Good afternoon, readers.
Last year, the World Health Organization (WHO) classified “Gaming Disorder” as an official mental health condition. Now, the U.K.’s National Health Service (NHS) is slated to open up a first-of-its-kind health clinic specializing in treatment for teenagers and young adults who simply can’t kick the video game habit.
This is one of those things that may seem silly and easy to brush off. But there’s a reason that major public health agencies are taking it seriously enough to promote new policies—and to invest in actual medical infrastructure.
The Guardian reports that the new NHS facility will be a specialty outfit aimed at youngsters aged 13-to-25 who spend an inordinate amount of time on games like Fortnite, Call of Duty, Candy Crush, and others.
To be clear, these aren’t cases where kids are just spending a little bit too much time with their black mirrors. This manifests in similar ways to substance abuse and addiction, including, according to the WHO: “1) impaired control over gaming (e.g., onset, frequency, intensity, duration, termination, context); 2) increasing priority given to gaming to the extent that gaming takes precedence over other life interests and daily activities; and 3) continuation or escalation of gaming despite the occurrence of negative consequences.”
Behavioral and technological evolution go hand-in-hand. Perhaps it’s no surprise that medicine has to change in step.
Read on for the day’s news.
Sy Mukherjee, @the_sy_guy, email@example.com
Livongo scores a massive digital health deal. Livongo, a (recently public) startup which uses an internet-connected platform to help manage chronic conditions like diabetes, has scored one of its biggest deals to date, the company says—a partnership with the Federal Employee Health Benefits Program (FEHB) that covers, you guessed it, federal government employees. The deal will allow federal workers with diabetes to sign up for Livongo's platform (or at least those with Blue Cross and Blue Shield, which numbers in the millions and could expand Livongo's customer base by tens of thousands in the coming years).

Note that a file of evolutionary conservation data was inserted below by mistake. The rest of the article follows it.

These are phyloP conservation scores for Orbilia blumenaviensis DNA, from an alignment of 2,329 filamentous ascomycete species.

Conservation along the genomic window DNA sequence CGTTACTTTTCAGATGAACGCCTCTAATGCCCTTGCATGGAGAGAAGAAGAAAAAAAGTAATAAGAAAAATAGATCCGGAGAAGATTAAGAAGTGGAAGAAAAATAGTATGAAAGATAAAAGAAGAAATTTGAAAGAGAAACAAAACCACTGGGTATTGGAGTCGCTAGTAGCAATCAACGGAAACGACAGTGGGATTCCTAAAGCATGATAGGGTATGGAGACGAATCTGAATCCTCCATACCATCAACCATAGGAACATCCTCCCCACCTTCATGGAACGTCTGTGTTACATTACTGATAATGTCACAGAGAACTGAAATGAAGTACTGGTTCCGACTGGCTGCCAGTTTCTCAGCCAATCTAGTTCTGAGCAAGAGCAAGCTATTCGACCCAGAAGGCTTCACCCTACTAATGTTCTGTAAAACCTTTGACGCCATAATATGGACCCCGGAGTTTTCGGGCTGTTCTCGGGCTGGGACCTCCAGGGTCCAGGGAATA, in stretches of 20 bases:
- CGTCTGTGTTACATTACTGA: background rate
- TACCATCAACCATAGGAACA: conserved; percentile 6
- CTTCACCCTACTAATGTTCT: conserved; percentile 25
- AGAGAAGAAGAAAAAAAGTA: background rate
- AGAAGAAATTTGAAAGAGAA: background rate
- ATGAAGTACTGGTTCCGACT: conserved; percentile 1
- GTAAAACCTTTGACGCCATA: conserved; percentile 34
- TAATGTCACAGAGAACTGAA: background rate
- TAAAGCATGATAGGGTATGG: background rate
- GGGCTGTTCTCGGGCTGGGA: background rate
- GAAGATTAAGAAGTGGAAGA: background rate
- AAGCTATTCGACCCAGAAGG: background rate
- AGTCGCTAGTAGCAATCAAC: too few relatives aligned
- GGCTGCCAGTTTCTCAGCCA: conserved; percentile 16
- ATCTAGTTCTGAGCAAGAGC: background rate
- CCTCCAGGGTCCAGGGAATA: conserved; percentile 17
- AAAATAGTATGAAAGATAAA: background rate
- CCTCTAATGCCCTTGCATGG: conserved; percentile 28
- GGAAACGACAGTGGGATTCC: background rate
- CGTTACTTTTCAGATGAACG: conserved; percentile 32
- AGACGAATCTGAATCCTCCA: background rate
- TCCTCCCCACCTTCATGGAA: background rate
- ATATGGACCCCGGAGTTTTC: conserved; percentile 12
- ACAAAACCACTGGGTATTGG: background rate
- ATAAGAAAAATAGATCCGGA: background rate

Watchdog group says AbbVie's Humira, Genentech's Rituxan lead list of unjustified price hikes. The Institute for Clinical and Economic Review (ICER)—a well-established biopharma industry gadfly that challenges drugmakers' assumptions of just how much economic value their drugs provide—is out with its new shame list of medicines with the most unreasonable price hikes relative to their value. Topping the list? AbbVie's Humira (the best-selling drug in the world and a poster child for how big pharma companies protect their cash cows) and Genentech's Rituxan. Gilead's HIV prophylactic Truvada and Eli Lilly's erectile dysfunction drug Cialis also make the list. (ICER)
THE BIG PICTURE
CDC: STD cases in the U.S. rose to record high in 2018. The Centers for Disease Control (CDC) says there were nearly 2.46 million cases of STDs reported in the U.S. last year—a record high, according to officials, driven by a lack of local public health funding. The biggest jumps in reported cases between 2014 and 2018 included syphilis (71%), gonorrhea (63%), and chlamydia (19%). (Reuters)
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The Wave of Digital Media Consolidation Isn't Over Yet, by Polina Marinova
Why Did Google Offer Black People $5 to Harvest Their Faces? by Jeremy Kahn
Men Agree That Gender Diversity on Boards Is Important—But They're Sick of Hearing About It, by Emma Hinchliffe
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